This week I received three rejections for positions I applied for over the last few weeks. On the positive side, at least they let me know and the rejections were very respectful, which is a lot more than I can say for what usually happens in the academic world: 1) Apply; 2) Hope; 3) Tap, tap, tap, is there anyone out there? Sometimes there is: 4) Receive snobby letter that makes you feel like crap. I have actually received letters worded in such a way that put down the rejected candidates. Luckily, job market rumor mills have developed which create some transparency for this wretched process. I do remember, however, two academic rejections that stand out to me as being so well written that I actually felt better about myself after applying even though I did not get the positions. Proof exists that respecting people while sharing the bad news is possible – even in academia – which makes this whole process a bit more humane. I wanted to meet the letter writers, have a coffee with them, and thank them for their generosity and kindness. Using a little bit o’ reflection theory here, I would argue that when applying for jobs (academic or not) the way in which a potential employer handles your application and interacts with you, “reflects” workplace culture and how you are likely to be treated as an employee. I had a devastatingly poor interview for a dream job earlier this year (more on that later, maybe) but the way the whole thing unfolded sent up red flags all over the place.
Respect aside, it still super sucks. Two of the positions really, really, really, really interested me. I would utilize those skills that I fought so hard for in graduate school, have meaningful work that made a difference, and participate in more collaborative environment. I can envision life post-ac, but I wonder if I will get there. It is sometimes hard to conceive when I have been looking for more “permanent” (tenure track) work for about nine years. It has been sooooo long since I have had a career accomplishment to celebrate. It has been so long since my skills have felt valued. It has been a bit of disappointment all the way down.
Thus far, I have been applying to academic-y type jobs that require research capacities because that is what fits my skill set. The thing is, I am not sure I want to even use them. It is where I decided to start, though. I have no problem thinking of non-academic-y careers. The problem is, each one of those is difficult to break into as well. Interior design, cake decorating, landscape architecture (man, do I wish I knew this field existed when I was an undergrad), opening a niche boutique, and floral design all appeal to me, but good luck! I can picture myself in funky work environment (preferably with exposed brick walls in a repurposed industrial building) thinking up solutions for important problems in a dynamic team environment with interesting coworkers. Yes, this explicit vision is a little bit ridiculous perhaps, but it gets me through the tough times. The many years of rejection in academia have taken their toll on me and my self confidence. Add in three rejections in seven days, and it has been one tough week in Leftovers land. At least I had a good week teaching, so that is some solace.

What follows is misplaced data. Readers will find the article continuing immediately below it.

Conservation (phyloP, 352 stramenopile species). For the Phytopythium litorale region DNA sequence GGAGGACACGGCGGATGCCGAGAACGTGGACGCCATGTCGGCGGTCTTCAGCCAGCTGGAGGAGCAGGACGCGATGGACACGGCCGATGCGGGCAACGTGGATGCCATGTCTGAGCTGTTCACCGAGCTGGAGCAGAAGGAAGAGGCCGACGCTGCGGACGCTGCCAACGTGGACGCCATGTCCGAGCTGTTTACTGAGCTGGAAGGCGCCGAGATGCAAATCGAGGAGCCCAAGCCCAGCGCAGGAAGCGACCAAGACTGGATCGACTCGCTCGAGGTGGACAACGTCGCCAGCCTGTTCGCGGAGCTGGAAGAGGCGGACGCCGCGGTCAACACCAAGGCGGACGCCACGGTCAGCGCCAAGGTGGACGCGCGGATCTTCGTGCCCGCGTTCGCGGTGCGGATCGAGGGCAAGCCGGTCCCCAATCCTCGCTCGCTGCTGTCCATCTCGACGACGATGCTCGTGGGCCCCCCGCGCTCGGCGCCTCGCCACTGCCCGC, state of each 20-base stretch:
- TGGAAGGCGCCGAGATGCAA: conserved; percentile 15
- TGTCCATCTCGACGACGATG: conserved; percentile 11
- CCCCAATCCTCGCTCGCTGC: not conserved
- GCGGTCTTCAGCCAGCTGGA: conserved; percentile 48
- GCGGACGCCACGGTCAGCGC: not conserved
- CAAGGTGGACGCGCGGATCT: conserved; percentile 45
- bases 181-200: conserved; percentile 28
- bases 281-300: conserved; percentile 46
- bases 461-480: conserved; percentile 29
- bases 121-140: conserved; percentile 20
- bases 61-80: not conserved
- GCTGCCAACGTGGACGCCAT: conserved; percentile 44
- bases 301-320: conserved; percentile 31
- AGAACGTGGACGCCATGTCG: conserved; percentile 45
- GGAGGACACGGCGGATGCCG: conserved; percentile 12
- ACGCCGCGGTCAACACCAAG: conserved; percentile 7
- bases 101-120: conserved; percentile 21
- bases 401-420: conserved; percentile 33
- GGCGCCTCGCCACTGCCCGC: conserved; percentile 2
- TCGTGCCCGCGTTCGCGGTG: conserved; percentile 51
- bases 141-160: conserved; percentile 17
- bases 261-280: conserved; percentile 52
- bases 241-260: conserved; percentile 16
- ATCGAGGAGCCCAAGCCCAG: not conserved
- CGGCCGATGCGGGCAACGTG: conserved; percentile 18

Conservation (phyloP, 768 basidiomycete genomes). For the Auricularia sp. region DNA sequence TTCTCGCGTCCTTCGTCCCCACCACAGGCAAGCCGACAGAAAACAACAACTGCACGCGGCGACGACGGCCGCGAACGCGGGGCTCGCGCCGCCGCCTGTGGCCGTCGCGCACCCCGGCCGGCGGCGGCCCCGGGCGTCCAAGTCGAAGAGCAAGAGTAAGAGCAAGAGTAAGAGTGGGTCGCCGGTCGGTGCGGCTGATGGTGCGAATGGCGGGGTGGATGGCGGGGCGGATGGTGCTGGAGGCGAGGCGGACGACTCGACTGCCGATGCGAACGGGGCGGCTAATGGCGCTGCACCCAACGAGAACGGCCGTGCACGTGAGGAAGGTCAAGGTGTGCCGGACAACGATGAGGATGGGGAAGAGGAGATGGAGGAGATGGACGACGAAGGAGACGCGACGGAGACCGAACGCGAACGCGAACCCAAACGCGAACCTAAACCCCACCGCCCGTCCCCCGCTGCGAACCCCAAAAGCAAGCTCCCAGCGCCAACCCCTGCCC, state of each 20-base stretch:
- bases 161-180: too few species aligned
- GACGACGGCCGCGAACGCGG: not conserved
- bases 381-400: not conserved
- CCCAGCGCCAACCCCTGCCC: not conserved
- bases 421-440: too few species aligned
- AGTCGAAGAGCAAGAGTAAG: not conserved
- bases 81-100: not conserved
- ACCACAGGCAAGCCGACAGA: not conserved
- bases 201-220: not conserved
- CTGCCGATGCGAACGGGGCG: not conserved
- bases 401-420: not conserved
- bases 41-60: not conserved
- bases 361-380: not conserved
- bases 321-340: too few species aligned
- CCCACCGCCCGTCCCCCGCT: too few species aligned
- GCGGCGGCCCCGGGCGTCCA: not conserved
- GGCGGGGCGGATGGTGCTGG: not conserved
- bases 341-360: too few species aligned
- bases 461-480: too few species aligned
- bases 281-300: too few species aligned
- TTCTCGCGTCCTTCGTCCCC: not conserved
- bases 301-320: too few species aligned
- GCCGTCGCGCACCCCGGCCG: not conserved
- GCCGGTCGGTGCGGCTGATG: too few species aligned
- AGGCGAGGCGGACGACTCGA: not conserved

I have been reading a bit of Escape the Ivory Tower this week which has been immensely helpful. Although, I keep on reading stories about post-acs (in various blogs) who get jobs 2-4 weeks out and change their lives quickly or they “fall into” something. In comparison, I languish in the land of rejection. I don’t know about you, but I have never fallen into anything. I planned and strategized and planned some more. And now that I am rudderless, I still don’t sense any opportunities to “fall into.” Virtually everyone I know is in academe and my social networks are very thin after sacrificing them during endless years of grad school. This process is very frustrating as I know I am qualified for many jobs but I don’t appear qualified. On the other hand, there are jobs that I know I could “grow into.” I have all of the qualifications except office management experience, for example. I have managerial experience leading research projects but that doesn’t seem to be enough. I simultaneously feel over and under qualified and wonder if there is any place I will fit. I went into academia, in part, because I didn’t think that I fit the “normal” work world. All I know is, that after nine years of looking for work I am tired of looking for work.